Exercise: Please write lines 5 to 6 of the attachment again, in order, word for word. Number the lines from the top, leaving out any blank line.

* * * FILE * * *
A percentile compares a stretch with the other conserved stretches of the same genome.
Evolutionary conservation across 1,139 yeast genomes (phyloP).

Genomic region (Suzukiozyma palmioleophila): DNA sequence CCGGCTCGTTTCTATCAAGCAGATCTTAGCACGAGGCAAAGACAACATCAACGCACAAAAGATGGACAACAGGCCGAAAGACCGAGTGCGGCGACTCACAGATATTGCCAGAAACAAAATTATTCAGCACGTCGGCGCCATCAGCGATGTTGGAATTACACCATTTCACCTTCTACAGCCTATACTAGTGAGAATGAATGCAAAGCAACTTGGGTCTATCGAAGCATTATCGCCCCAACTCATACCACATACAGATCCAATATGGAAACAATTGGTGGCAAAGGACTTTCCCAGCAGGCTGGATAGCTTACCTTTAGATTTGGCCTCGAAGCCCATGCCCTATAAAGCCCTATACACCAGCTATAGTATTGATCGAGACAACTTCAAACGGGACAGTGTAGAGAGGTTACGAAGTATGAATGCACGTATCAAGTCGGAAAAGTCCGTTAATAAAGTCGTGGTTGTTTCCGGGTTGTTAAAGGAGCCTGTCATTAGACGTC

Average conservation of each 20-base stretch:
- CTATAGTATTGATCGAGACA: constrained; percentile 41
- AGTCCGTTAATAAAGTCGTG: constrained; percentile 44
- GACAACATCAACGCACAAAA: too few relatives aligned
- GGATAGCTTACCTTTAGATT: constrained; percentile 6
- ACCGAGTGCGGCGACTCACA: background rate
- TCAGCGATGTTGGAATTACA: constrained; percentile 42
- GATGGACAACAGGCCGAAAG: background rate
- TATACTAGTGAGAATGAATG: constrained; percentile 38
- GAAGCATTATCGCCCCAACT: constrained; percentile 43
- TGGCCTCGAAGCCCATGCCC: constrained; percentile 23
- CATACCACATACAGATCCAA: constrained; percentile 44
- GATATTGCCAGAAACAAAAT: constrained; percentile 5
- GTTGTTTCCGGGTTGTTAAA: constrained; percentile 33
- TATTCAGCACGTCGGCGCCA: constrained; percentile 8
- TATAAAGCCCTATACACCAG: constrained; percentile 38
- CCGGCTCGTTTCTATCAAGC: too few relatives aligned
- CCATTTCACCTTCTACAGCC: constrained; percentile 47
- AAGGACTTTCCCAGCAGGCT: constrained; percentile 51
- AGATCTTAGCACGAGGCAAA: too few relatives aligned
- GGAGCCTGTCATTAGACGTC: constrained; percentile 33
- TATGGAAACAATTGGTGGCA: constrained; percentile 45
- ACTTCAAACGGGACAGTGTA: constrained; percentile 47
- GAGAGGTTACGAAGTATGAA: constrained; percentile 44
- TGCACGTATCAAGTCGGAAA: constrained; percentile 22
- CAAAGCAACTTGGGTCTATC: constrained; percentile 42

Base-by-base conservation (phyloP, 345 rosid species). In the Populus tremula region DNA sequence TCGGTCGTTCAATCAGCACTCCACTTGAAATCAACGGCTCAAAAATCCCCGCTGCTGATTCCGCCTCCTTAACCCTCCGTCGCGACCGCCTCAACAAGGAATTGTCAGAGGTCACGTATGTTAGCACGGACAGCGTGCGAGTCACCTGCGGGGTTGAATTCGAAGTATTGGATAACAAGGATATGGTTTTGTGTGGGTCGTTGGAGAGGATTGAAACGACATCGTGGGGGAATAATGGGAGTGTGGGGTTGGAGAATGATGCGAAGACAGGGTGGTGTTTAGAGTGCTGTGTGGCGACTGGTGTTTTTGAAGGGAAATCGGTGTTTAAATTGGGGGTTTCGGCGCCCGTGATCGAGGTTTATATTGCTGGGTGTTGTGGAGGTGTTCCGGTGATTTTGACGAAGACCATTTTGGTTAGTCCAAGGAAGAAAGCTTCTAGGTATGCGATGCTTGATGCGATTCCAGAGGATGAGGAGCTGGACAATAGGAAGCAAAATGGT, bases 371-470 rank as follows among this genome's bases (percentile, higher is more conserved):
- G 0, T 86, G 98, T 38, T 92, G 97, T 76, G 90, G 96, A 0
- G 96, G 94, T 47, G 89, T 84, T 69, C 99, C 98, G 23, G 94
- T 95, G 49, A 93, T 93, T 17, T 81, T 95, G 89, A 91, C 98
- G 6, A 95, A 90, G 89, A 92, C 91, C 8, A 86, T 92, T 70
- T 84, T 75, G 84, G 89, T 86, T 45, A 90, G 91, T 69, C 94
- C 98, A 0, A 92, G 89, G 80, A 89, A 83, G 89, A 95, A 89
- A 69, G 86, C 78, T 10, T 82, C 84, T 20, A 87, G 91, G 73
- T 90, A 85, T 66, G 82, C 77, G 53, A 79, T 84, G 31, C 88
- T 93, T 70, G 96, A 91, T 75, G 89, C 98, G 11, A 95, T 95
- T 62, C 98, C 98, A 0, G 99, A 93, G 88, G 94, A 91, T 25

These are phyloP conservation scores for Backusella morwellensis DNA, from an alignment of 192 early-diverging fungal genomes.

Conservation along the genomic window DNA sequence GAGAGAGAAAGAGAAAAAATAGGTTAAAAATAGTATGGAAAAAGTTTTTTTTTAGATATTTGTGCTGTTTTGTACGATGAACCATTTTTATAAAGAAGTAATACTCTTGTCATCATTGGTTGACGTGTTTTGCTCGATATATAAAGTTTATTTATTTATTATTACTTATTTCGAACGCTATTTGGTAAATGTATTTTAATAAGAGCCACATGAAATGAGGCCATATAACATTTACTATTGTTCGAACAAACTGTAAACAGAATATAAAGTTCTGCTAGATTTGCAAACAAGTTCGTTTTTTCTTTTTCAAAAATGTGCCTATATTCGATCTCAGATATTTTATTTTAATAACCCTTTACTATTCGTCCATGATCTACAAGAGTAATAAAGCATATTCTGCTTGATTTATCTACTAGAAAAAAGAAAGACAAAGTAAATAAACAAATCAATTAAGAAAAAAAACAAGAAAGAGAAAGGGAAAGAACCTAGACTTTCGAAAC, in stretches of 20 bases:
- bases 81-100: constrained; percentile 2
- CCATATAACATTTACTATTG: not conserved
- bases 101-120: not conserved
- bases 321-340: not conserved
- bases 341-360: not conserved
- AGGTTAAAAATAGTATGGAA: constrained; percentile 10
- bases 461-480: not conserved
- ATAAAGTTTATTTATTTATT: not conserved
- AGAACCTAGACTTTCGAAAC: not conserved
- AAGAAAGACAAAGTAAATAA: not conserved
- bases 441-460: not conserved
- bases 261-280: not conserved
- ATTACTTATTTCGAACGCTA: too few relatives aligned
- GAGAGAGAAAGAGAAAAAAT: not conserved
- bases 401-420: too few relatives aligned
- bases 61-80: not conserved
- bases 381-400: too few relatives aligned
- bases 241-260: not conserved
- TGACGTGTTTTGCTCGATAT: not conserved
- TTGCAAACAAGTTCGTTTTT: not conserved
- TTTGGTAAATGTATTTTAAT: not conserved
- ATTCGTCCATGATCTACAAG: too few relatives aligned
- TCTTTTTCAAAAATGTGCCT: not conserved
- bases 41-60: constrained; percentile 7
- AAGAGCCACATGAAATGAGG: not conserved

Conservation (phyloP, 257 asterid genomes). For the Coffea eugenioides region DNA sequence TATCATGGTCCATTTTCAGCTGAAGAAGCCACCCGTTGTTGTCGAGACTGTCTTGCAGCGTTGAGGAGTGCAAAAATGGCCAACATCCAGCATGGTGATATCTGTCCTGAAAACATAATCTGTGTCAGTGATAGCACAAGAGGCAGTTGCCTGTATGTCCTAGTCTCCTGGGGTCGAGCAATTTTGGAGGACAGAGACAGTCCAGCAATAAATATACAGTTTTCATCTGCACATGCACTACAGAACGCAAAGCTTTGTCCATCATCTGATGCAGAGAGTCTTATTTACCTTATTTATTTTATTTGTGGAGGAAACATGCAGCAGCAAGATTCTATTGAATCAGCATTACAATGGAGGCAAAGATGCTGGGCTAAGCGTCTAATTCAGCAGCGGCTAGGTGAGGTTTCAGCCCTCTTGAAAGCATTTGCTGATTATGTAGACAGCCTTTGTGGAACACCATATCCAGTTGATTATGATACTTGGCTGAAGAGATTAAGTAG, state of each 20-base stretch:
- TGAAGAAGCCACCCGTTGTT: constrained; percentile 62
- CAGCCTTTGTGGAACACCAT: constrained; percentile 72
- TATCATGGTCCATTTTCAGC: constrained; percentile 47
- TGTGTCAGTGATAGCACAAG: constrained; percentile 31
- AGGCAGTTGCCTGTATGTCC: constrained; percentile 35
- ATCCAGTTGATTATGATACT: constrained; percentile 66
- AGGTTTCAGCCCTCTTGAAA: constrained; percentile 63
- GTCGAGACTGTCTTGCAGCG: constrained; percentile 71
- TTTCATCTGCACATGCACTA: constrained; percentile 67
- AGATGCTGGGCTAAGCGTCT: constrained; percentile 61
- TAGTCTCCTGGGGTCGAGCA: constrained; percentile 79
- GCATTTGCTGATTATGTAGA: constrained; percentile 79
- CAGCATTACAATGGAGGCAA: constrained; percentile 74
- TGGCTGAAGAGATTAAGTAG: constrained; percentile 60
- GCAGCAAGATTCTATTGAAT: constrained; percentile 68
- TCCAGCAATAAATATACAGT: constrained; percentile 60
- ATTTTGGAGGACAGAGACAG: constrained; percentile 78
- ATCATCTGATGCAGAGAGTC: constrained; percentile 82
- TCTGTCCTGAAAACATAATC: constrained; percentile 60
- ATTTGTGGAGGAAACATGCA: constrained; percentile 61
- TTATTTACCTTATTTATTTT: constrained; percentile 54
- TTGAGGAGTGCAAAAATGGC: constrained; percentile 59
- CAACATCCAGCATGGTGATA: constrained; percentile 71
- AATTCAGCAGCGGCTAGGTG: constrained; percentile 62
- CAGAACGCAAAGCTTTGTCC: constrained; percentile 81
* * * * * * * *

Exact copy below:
- CTATAGTATTGATCGAGACA: constrained; percentile 41
- AGTCCGTTAATAAAGTCGTG: constrained; percentile 44